Obama’s vision for America: double-counting our way to a better future
posted at 11:30 am on September 7, 2012 by Howard Portnoy
Last night, Barack Obama took his last best shot at persuading the people of America that he deserves another four years to get it right. A number of those people probably tuned the speech out after this callout 54 words in: “Joe Biden, thank you for being the best vice president I could ever hope for.” And he wasn’t joking.
Then again, there is much to be read into that statement. Picking the loose-tongued, gaffe-a-minute Biden as his running mate was one of Obama’s earliest official acts, predating his election. It should have provided fair warning about the choices he would make.
And yet in spite of the choices he did make—choices that have saddled our children and their children with imponderable debt, choices that have driven the nation closer to, not further from, the brink of ruin—he thinks he’s the better bet come Nov. 6.
To make that case, last night he offered “specifics.” These were presented, mind you, as goals, not promises. For a man who has taken an “incomplete” for his first term in office, he’s setting his sights awfully low in preparation for his makeup exam.
So what are some of his goals? They include putting 100,000 new math and science teachers to work. Another 600,000 workers in the natural gas industry will find themselves drawing a paycheck under an Obama second term. How he intends to do this is anybody’s guess. Suffice it to say that the vagueness of the boast is ironic coming from a man who scoffed at his opponent’s plan to add 12 million jobs on the basis that it was short on specifics.
One goal that Obama did flesh out was his plan to cut our deficit by $4 trillion. If it sounds familiar, it’s because he said it before. In 2008, he promised that if elected he’d halve the deficit. We all know how that turned out.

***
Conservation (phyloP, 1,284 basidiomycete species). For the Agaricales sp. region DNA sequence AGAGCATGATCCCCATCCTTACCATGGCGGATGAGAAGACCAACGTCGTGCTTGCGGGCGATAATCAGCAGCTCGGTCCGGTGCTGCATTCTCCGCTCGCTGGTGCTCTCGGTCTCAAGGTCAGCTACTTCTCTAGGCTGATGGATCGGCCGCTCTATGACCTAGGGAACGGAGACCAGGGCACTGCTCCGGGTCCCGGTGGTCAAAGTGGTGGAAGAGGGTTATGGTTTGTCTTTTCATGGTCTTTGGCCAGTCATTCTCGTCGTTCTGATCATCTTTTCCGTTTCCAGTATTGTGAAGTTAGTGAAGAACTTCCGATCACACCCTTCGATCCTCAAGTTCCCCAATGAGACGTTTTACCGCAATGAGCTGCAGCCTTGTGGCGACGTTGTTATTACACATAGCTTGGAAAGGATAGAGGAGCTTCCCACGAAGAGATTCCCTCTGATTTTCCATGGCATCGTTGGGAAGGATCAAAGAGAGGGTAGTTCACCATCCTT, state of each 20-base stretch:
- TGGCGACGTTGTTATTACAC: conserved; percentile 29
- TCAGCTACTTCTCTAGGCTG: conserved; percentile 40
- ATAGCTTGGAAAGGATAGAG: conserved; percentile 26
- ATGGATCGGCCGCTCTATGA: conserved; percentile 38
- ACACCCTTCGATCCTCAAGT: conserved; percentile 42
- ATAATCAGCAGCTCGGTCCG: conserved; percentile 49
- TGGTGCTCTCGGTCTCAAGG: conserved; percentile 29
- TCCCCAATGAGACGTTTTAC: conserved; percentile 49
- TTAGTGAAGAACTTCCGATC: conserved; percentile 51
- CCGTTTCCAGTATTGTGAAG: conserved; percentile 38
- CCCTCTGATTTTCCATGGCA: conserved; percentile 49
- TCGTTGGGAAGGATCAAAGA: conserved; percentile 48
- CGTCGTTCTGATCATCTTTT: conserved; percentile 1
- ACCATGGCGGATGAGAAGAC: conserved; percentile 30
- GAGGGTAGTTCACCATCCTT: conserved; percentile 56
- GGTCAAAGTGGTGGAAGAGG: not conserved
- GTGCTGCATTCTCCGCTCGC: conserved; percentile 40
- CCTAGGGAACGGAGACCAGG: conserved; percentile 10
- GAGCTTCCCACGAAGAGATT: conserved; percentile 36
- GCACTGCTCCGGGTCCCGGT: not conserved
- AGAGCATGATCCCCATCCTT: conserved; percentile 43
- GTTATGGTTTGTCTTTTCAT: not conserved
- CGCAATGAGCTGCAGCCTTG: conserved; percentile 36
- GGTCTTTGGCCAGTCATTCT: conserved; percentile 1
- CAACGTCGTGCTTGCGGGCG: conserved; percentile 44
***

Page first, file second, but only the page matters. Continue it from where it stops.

But it was the devil in the details of this rehashed pledge that merits a closer look. Here is what he said:
I’ll use the money we’re no longer spending on war to pay down our debt and put more people back to work—rebuilding roads and bridges, schools, and runways. After two wars that have cost us thousands of lives and over a trillion dollars, it’s time to do some nation-building right here at home. [Emphasis added]
This, too, is old hat and not just the promise but the methodology. Notice the highlighted words in the quote. Now read what the Associated Press wrote in its “fact check” of the speech:
The idea of taking war savings to pay for other programs is budgetary sleight of hand, given that the wars were paid for with increased debt. Obama can essentially ‘pay down our debt,’ as he said, by borrowing less now that war is ending. But he still must borrow to do the ‘extra nation-building’ he envisions.
It is the same accounting trick that he used to try to justify looting Medicare to pay for Obamacare, then claim that the same $716 was being spent to shore up the Medicare trust fund. It’s double-counting.
He even had the temerity to refer to his chicanery in his speech, if indirectly and as if it was a good thing: “We will reform and strengthen Medicare for the long haul, but we’ll do it by reducing the cost of health care, not by asking seniors to pay thousands of dollars more.” Technically, the claim is partly true. Seniors won’t pay more over the long haul. They will, however, see the range of services available to them shrink dramatically, and so will the number of physicians who continue to see Medicare patients in the face of declining reimbursements.
His speech ended with some of his patented high-blown oratory:
America, I never said this journey would be easy, and I won’t promise that now. Yes, our path is harder—but it leads to a better place. Yes our road is longer—but we travel it together. We don’t turn back. We leave no one behind. We pull each other up. We draw strength from our victories, and we learn from our mistakes, but we keep our eyes fixed on that distant horizon, knowing that providence is with us, and that we are surely blessed to be citizens of the greatest nation on earth.
Words like these may have dazzled those willing to be duped by them four years ago. But at least some of those people have awakened and seen the light. They now see this kind of stale, empty rhetoric for what it is.
The horizon is distant. But under Obama it has dimmed into a flat line that barely distinguishes the earth from the sky. That long journey is best taken with Obama as one of us lowly pilgrims, not as our leader.
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